Mixed emotional reactions

AS rugby fans anticipate an action-packed weekend, the turn of events in some quarters over the past few days has drawn different emotional reactions.

The plane crash in Kenya which killed two Fijians attracted early reaction on the internet.

Pastor Sakaraia Mataka and his son Paula, 15, were among eight passengers and two crew members killed on Tuesday.

They were on their way from Kitale to the Kenyan capital of Nairobi. What would have tugged at the heartstrings was the revelation that they were actually heading home to Fiji.

The incident serves to remind us of the harsh reality of life, and how fragile it can be.

The huge emotional response would have stemmed from the realisation that there were Fijians killed in the crash.

We remember the families affected by this tragedy, and pray they will find peace and reassurance somehow.

The turn of events on Bau Island also attracted massive attention early yesterday morning. On the sports field, today is D-day for the Flying Fijians.

We take on the might of Manu Samoa at the National Stadium in Suva.

The traditional Pacific rivalry is set to take centre stage.

The Flying Fijians, now a force to reckon with in the set pieces, will come up against a Samoan side eager to brush off the cobwebs that have stuck on their campaigns in recent years.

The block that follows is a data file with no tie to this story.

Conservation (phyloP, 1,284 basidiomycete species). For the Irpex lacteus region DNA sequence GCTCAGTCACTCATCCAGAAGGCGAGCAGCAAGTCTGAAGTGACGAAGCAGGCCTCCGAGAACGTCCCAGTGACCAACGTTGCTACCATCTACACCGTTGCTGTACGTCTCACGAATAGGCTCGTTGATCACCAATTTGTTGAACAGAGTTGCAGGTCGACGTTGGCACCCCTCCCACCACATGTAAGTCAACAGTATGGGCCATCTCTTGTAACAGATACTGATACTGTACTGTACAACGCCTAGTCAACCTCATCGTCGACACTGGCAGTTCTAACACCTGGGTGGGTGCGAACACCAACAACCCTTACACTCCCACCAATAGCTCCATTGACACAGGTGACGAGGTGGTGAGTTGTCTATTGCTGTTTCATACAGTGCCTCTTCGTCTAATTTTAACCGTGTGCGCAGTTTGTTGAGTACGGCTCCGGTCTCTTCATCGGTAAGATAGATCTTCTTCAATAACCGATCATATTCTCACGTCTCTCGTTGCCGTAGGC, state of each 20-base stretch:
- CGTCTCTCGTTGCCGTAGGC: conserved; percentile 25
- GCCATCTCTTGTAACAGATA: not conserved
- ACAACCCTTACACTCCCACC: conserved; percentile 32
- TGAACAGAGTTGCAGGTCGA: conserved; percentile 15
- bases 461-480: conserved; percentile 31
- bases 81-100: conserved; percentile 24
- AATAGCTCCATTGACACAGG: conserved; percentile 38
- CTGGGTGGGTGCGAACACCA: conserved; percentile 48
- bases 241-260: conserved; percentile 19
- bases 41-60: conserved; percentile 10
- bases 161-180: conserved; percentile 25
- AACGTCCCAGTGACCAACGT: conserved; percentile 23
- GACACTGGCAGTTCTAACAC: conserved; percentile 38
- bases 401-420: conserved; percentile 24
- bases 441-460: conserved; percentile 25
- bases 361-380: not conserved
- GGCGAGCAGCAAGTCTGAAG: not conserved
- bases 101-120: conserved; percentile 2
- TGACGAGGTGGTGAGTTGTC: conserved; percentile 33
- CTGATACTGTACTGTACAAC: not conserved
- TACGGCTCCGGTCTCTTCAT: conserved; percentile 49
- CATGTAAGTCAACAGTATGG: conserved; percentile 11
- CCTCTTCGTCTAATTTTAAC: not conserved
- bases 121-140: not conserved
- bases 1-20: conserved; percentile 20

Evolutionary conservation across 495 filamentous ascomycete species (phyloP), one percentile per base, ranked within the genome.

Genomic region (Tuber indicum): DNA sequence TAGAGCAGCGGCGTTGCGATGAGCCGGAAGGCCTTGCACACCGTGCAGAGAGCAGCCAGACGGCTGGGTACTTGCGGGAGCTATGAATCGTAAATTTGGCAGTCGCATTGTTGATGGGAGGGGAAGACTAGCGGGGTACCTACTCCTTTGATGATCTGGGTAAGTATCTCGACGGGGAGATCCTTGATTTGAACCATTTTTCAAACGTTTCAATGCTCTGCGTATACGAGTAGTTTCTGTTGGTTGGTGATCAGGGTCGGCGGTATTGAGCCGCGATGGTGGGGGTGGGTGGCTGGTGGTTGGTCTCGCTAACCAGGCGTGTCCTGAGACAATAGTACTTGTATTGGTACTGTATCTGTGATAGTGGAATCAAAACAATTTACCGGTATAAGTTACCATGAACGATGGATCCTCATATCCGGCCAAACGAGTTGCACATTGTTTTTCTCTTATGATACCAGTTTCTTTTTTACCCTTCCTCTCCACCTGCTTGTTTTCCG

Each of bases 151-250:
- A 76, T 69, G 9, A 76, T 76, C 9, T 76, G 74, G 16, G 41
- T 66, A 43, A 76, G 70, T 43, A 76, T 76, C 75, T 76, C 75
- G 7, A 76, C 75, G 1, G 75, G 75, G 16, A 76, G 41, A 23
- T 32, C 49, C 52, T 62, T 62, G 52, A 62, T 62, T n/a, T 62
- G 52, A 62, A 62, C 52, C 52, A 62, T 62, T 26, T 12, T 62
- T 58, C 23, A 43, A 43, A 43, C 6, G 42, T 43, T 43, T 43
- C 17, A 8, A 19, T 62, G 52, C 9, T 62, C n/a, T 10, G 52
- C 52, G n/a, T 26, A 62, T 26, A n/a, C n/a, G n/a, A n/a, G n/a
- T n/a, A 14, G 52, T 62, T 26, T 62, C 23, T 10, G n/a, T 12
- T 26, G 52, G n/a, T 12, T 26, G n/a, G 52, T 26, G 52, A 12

National coach John McKee has nurtured a major improvement in our set pieces, specifically targeting our scrums and line-outs.

This has laid a strong platform for the Flying Fijians to stretch top international sides to the wire.

The inclusion of top players from around the world adds strength to the side and hopefully will give fans an opportunity to witness first class rugby action.

However, there can be no doubts about where the masses will be focused on today.

Gareth Baber and the national sevens side have a massive task at hand.

Today is day one of our final assault to topple South Africa from the pedestal reserved for the number one side in the World Rugby Sevens Series.

We must reach the semi-finals of the tournament this weekend to win the series.

The challenge though is to be consistent from our first game against Samoa at 8.50pm.

We take on Kenya at 11.46pm and come up against New Zealand in our final pool game at 5.14am.

The onus is on skipper Jerry Tuwai and the team to maintain discipline throughout the tournament.

We must do the little things right today and tomorrow. We must believe — we can.

Now more than ever the national side needs our support.

Once again, we have an opportunity to cheer on our teams as a nation, casting aside all imaginary demarcation lines.

Go Fiji, go.